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Modulation of vitamin d status and dietary calcium affects bone mineral density and mineral metabolism in göttingen minipigs.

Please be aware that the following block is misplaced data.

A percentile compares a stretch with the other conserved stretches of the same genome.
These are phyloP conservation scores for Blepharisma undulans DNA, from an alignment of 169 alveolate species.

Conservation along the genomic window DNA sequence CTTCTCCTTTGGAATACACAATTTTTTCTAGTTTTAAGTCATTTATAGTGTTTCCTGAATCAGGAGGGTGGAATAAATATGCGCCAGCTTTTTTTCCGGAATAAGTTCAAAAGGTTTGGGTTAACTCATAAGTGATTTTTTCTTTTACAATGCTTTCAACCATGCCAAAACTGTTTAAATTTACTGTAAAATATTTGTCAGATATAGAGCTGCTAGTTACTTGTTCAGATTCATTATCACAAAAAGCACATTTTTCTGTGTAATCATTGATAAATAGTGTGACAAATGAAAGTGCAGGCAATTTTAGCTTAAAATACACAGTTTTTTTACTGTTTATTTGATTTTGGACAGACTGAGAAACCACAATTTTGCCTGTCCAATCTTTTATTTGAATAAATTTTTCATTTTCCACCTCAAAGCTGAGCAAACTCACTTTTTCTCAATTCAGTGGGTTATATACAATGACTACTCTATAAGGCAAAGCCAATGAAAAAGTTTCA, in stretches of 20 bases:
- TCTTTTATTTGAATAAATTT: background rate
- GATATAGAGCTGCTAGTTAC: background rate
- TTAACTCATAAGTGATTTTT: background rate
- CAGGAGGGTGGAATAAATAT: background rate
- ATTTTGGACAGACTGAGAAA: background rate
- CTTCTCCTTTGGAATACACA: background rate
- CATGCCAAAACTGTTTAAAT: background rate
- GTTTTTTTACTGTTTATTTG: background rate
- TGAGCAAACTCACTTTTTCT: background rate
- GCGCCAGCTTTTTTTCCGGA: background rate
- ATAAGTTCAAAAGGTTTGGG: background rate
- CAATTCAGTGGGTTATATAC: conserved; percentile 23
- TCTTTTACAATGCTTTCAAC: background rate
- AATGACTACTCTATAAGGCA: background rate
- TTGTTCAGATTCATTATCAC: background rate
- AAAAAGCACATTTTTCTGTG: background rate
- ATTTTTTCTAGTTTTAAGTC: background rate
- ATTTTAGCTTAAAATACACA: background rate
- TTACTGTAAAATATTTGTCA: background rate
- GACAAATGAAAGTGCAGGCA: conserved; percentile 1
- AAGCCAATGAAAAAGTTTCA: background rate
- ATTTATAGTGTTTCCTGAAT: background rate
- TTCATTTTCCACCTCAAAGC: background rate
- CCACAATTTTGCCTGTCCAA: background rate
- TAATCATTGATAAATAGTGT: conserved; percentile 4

Calcium and vitamin D deficiency impairs bone health and may cause rickets in children and osteomalacia in adults. Large animal models are useful to study experimental osteopathies and associated metabolic changes. We intended to modulate vitamin D status and induce nutritional osteomalacia in minipigs. The control group (n = 9) was fed a semisynthetic reference diet with 6 g calcium and 6,500 IU vitamin D3/kg and the experimental group (n = 10) the same diet but with only 2 g calcium/kg and without vitamin D. After 15 months, the deficient animals were in negative calcium balance, having lost bone mineral density significantly (means ± SEM) with -51.2 ± 14.7 mg/cm(3) in contrast to controls (-2.3 ± 11.8 mg/cm(3)), whose calcium balance remained positive. Their osteoid surface was significantly higher, typical of osteomalacia. Their plasma 25(OH)D dropped significantly from 60.1 ± 11.4 nmol/L to 15.3 ± 3.4 nmol/L within 10 months, whereas that of the control group on the reference diet rose. Urinary phosphorus excretion and plasma 1,25-dihydroxyvitamin D concentrations were significantly higher and final plasma calcium significantly lower than in controls. We conclude that the minipig is a promising large animal model to induce nutritional osteomalacia and to study the time course of hypovitaminosis D and associated functional effects.

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